A controlled trial found that topical application of a hyaluronic acid compound with compression bandaging was significantly better than bandaging alone for healing chronic venous skin ulcers.No research has investigated whether oral hyaluronic acid supplements might be similarly effective.
1% solution for ears
Topically applied hyaluronic acid is sometimes used in skin wound dressings to improve healing.
Topical application of hyaluronic acid and related compounds is sometimes used in skin wound dressings to improve healing. One controlled trial found a hyaluronic acid compound helpful for healing skin ulcers associated with chronic venous insufficiency. Improved healing of nasal surgery wounds with topical hyaluronic acid was reported in one controlled study, but not in another. A double-blind study found improved healing of perforated eardrums in patients using drops of 1% sodium hyaluronate. Whether oral hyaluronic acid supplements might improve wound healing has not been investigated.
Refer to label instructions
Injection of hyaluronic acid compounds into osteoarthritic joints, primarily the knee, has been shown to improve symptoms.
Hyaluronic acid is a normal component of joint fluid, but its amount and molecular structure are altered in osteoarthritic joints. Injection of hyaluronic acid compounds into osteoarthritic joints, primarily the knee, has been investigated in many double-blind trials with some improvement demonstrated. However, no research has been done to determine whether oral supplementation with hyaluronic acid is an effective treatment for osteoarthritis.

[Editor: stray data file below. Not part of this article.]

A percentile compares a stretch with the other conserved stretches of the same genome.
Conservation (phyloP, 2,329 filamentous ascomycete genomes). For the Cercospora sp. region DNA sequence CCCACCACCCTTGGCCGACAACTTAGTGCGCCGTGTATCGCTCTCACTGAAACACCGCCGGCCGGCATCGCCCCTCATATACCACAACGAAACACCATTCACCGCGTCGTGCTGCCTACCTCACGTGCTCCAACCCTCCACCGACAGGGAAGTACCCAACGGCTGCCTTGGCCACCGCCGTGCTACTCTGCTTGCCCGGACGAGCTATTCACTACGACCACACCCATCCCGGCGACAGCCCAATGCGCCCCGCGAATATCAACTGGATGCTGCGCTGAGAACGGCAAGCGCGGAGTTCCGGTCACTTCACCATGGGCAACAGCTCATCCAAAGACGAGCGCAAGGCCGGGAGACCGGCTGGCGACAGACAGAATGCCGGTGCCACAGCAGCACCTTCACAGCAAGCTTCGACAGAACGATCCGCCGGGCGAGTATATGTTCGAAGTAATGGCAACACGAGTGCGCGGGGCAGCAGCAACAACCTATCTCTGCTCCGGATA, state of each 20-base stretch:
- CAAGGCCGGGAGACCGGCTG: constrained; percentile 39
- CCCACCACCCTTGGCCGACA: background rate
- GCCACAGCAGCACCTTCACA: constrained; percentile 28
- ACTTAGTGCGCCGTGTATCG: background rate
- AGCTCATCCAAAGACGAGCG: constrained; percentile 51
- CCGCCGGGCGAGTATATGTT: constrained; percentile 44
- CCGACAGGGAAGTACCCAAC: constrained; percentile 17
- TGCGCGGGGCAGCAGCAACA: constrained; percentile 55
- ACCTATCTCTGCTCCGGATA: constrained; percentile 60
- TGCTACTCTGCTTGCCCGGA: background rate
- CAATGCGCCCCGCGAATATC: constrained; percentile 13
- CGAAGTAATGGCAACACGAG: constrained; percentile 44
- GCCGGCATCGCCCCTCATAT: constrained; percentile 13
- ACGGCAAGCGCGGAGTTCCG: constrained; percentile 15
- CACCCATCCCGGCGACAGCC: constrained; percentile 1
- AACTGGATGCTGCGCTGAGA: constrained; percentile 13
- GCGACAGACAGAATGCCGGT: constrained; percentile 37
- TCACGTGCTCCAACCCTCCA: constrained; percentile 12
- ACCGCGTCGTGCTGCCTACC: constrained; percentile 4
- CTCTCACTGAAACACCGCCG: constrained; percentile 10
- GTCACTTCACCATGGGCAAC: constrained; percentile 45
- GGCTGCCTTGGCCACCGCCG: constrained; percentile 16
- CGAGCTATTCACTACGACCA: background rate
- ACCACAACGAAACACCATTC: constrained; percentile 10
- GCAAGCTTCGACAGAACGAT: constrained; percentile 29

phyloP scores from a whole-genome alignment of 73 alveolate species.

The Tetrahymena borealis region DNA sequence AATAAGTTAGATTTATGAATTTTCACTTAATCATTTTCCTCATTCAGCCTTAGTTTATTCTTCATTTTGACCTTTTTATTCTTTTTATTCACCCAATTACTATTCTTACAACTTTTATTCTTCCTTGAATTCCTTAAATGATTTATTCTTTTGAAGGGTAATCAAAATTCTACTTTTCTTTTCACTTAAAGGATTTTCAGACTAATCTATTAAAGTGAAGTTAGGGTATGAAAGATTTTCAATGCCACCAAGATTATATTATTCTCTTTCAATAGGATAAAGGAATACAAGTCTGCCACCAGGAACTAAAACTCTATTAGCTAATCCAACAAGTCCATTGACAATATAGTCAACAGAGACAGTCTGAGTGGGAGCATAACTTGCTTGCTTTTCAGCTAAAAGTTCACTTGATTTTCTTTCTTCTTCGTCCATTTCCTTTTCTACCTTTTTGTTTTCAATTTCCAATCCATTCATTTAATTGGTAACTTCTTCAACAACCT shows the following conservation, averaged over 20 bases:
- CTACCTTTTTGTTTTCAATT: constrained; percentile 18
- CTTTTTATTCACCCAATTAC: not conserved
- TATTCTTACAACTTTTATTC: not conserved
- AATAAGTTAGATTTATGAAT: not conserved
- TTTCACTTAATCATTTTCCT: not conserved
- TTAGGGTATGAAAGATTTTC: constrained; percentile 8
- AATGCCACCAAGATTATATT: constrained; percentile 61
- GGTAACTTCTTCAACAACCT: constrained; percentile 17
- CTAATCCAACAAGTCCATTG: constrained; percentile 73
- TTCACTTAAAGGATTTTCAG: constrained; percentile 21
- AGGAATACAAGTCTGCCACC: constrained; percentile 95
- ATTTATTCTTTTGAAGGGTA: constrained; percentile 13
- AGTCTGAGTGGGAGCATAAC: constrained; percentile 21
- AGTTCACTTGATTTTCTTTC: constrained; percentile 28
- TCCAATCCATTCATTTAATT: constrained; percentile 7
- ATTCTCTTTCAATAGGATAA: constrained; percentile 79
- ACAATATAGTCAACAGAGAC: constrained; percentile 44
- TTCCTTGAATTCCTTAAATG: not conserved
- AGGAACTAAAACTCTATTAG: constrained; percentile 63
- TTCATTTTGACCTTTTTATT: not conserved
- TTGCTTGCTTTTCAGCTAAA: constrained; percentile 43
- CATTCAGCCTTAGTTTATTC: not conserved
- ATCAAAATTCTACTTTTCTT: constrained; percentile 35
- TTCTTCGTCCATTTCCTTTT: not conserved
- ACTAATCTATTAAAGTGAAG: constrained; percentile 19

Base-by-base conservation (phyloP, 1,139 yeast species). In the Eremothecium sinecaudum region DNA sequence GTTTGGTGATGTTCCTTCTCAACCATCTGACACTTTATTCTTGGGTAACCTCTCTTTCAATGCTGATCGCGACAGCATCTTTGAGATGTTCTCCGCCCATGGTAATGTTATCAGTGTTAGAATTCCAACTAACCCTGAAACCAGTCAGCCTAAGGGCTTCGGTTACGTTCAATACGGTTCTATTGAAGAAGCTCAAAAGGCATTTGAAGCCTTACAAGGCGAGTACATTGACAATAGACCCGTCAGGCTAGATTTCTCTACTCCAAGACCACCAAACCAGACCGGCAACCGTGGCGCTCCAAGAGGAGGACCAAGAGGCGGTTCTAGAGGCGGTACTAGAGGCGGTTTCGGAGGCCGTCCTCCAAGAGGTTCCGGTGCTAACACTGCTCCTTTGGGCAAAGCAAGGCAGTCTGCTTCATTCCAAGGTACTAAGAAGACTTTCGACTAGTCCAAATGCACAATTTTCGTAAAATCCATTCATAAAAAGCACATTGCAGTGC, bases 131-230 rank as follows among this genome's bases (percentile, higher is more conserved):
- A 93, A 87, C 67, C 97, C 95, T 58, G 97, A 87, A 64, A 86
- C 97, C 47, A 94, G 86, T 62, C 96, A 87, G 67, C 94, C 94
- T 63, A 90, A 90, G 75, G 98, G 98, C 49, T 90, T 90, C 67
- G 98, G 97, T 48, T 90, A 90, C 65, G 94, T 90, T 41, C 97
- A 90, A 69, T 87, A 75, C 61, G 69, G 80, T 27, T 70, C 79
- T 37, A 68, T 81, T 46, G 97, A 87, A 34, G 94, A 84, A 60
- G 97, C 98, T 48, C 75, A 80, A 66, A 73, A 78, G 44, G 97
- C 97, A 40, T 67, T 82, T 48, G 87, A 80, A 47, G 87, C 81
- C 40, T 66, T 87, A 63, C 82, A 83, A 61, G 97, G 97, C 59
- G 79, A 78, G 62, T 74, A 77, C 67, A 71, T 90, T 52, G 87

How It Works
How to Use It
Amounts for oral supplementation have not been established, due to lack of research, and it is unknown whether hyaluronic acid can be absorbed from the gastrointestinal tract. Topical products are applied in the mouth two or more times per day, to the nose three to four times per day, or with bandaging for skin ulcers. Eye drops containing 0.1 to 0.4% sodium hyaluronate are used three or more times per day, and ear drops containing 1% sodium hyaluronate are used once a day.